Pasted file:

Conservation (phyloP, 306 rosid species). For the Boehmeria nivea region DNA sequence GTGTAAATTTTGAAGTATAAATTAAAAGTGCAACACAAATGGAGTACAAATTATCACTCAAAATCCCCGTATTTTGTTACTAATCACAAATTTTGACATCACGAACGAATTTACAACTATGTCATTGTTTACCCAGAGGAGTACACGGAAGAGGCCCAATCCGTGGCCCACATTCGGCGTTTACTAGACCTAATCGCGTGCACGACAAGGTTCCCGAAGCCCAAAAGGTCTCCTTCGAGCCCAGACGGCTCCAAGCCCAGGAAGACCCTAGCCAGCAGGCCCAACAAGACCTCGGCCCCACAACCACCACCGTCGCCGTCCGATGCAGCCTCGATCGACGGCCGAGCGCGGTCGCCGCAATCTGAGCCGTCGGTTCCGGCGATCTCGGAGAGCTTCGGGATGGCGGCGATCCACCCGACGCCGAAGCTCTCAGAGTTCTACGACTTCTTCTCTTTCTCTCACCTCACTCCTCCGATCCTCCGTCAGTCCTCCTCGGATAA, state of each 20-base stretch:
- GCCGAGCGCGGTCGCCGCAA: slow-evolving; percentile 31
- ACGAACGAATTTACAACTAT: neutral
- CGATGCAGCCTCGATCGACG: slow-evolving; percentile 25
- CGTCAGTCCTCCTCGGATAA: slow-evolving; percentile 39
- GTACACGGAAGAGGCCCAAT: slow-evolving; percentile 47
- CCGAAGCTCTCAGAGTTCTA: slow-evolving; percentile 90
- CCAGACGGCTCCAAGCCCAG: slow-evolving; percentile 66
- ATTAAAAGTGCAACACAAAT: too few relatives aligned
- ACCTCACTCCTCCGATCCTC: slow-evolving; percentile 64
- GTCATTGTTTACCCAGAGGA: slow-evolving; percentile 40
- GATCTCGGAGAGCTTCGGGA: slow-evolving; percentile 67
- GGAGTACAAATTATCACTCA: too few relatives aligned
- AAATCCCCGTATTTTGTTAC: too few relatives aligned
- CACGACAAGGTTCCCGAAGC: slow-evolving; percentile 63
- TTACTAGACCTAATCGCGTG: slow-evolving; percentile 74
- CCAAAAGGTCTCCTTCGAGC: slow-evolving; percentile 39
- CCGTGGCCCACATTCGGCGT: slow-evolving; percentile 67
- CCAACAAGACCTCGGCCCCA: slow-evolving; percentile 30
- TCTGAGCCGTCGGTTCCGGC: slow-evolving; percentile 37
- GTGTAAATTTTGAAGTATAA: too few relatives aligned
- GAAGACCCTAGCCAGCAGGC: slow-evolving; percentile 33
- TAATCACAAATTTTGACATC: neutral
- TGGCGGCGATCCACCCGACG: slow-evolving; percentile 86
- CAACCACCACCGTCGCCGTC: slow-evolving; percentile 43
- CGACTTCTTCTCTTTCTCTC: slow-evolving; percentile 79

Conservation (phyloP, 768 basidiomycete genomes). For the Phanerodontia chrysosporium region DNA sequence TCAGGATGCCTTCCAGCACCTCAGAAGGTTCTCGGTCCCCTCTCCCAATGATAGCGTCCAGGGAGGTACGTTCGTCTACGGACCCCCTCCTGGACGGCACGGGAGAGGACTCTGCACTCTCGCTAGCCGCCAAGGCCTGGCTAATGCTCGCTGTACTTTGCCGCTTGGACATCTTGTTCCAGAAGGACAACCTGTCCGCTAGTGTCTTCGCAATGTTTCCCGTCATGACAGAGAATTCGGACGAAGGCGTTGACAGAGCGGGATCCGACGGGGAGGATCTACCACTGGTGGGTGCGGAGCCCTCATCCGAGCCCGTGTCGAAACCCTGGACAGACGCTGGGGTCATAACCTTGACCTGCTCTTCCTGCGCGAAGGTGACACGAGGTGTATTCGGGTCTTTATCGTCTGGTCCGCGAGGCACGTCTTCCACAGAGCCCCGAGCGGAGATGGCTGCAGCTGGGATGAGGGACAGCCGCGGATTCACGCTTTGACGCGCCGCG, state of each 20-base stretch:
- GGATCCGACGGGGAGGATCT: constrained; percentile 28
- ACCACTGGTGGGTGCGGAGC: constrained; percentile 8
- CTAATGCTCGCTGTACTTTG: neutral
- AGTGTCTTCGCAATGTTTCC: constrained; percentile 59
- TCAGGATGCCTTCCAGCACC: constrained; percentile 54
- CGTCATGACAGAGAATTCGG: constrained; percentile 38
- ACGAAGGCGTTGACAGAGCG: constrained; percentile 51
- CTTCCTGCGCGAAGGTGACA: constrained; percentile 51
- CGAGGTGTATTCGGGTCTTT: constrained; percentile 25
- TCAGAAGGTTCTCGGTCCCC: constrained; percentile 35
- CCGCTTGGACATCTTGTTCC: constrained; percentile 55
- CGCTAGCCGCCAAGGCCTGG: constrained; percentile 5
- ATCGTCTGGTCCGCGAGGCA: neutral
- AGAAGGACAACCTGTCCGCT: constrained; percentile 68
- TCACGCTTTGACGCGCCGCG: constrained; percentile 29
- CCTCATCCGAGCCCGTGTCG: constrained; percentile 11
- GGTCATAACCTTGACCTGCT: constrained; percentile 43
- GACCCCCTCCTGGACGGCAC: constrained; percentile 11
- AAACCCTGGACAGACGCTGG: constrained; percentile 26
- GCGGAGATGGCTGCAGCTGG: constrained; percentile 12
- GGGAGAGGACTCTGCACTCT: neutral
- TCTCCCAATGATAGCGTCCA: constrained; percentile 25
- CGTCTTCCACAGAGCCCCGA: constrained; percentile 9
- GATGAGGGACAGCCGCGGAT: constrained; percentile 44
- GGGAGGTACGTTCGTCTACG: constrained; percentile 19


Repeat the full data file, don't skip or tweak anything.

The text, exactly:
Conservation (phyloP, 306 rosid species). For the Boehmeria nivea region DNA sequence GTGTAAATTTTGAAGTATAAATTAAAAGTGCAACACAAATGGAGTACAAATTATCACTCAAAATCCCCGTATTTTGTTACTAATCACAAATTTTGACATCACGAACGAATTTACAACTATGTCATTGTTTACCCAGAGGAGTACACGGAAGAGGCCCAATCCGTGGCCCACATTCGGCGTTTACTAGACCTAATCGCGTGCACGACAAGGTTCCCGAAGCCCAAAAGGTCTCCTTCGAGCCCAGACGGCTCCAAGCCCAGGAAGACCCTAGCCAGCAGGCCCAACAAGACCTCGGCCCCACAACCACCACCGTCGCCGTCCGATGCAGCCTCGATCGACGGCCGAGCGCGGTCGCCGCAATCTGAGCCGTCGGTTCCGGCGATCTCGGAGAGCTTCGGGATGGCGGCGATCCACCCGACGCCGAAGCTCTCAGAGTTCTACGACTTCTTCTCTTTCTCTCACCTCACTCCTCCGATCCTCCGTCAGTCCTCCTCGGATAA, state of each 20-base stretch:
- GCCGAGCGCGGTCGCCGCAA: slow-evolving; percentile 31
- ACGAACGAATTTACAACTAT: neutral
- CGATGCAGCCTCGATCGACG: slow-evolving; percentile 25
- CGTCAGTCCTCCTCGGATAA: slow-evolving; percentile 39
- GTACACGGAAGAGGCCCAAT: slow-evolving; percentile 47
- CCGAAGCTCTCAGAGTTCTA: slow-evolving; percentile 90
- CCAGACGGCTCCAAGCCCAG: slow-evolving; percentile 66
- ATTAAAAGTGCAACACAAAT: too few relatives aligned
- ACCTCACTCCTCCGATCCTC: slow-evolving; percentile 64
- GTCATTGTTTACCCAGAGGA: slow-evolving; percentile 40
- GATCTCGGAGAGCTTCGGGA: slow-evolving; percentile 67
- GGAGTACAAATTATCACTCA: too few relatives aligned
- AAATCCCCGTATTTTGTTAC: too few relatives aligned
- CACGACAAGGTTCCCGAAGC: slow-evolving; percentile 63
- TTACTAGACCTAATCGCGTG: slow-evolving; percentile 74
- CCAAAAGGTCTCCTTCGAGC: slow-evolving; percentile 39
- CCGTGGCCCACATTCGGCGT: slow-evolving; percentile 67
- CCAACAAGACCTCGGCCCCA: slow-evolving; percentile 30
- TCTGAGCCGTCGGTTCCGGC: slow-evolving; percentile 37
- GTGTAAATTTTGAAGTATAA: too few relatives aligned
- GAAGACCCTAGCCAGCAGGC: slow-evolving; percentile 33
- TAATCACAAATTTTGACATC: neutral
- TGGCGGCGATCCACCCGACG: slow-evolving; percentile 86
- CAACCACCACCGTCGCCGTC: slow-evolving; percentile 43
- CGACTTCTTCTCTTTCTCTC: slow-evolving; percentile 79

Conservation (phyloP, 768 basidiomycete genomes). For the Phanerodontia chrysosporium region DNA sequence TCAGGATGCCTTCCAGCACCTCAGAAGGTTCTCGGTCCCCTCTCCCAATGATAGCGTCCAGGGAGGTACGTTCGTCTACGGACCCCCTCCTGGACGGCACGGGAGAGGACTCTGCACTCTCGCTAGCCGCCAAGGCCTGGCTAATGCTCGCTGTACTTTGCCGCTTGGACATCTTGTTCCAGAAGGACAACCTGTCCGCTAGTGTCTTCGCAATGTTTCCCGTCATGACAGAGAATTCGGACGAAGGCGTTGACAGAGCGGGATCCGACGGGGAGGATCTACCACTGGTGGGTGCGGAGCCCTCATCCGAGCCCGTGTCGAAACCCTGGACAGACGCTGGGGTCATAACCTTGACCTGCTCTTCCTGCGCGAAGGTGACACGAGGTGTATTCGGGTCTTTATCGTCTGGTCCGCGAGGCACGTCTTCCACAGAGCCCCGAGCGGAGATGGCTGCAGCTGGGATGAGGGACAGCCGCGGATTCACGCTTTGACGCGCCGCG, state of each 20-base stretch:
- GGATCCGACGGGGAGGATCT: constrained; percentile 28
- ACCACTGGTGGGTGCGGAGC: constrained; percentile 8
- CTAATGCTCGCTGTACTTTG: neutral
- AGTGTCTTCGCAATGTTTCC: constrained; percentile 59
- TCAGGATGCCTTCCAGCACC: constrained; percentile 54
- CGTCATGACAGAGAATTCGG: constrained; percentile 38
- ACGAAGGCGTTGACAGAGCG: constrained; percentile 51
- CTTCCTGCGCGAAGGTGACA: constrained; percentile 51
- CGAGGTGTATTCGGGTCTTT: constrained; percentile 25
- TCAGAAGGTTCTCGGTCCCC: constrained; percentile 35
- CCGCTTGGACATCTTGTTCC: constrained; percentile 55
- CGCTAGCCGCCAAGGCCTGG: constrained; percentile 5
- ATCGTCTGGTCCGCGAGGCA: neutral
- AGAAGGACAACCTGTCCGCT: constrained; percentile 68
- TCACGCTTTGACGCGCCGCG: constrained; percentile 29
- CCTCATCCGAGCCCGTGTCG: constrained; percentile 11
- GGTCATAACCTTGACCTGCT: constrained; percentile 43
- GACCCCCTCCTGGACGGCAC: constrained; percentile 11
- AAACCCTGGACAGACGCTGG: constrained; percentile 26
- GCGGAGATGGCTGCAGCTGG: constrained; percentile 12
- GGGAGAGGACTCTGCACTCT: neutral
- TCTCCCAATGATAGCGTCCA: constrained; percentile 25
- CGTCTTCCACAGAGCCCCGA: constrained; percentile 9
- GATGAGGGACAGCCGCGGAT: constrained; percentile 44
- GGGAGGTACGTTCGTCTACG: constrained; percentile 19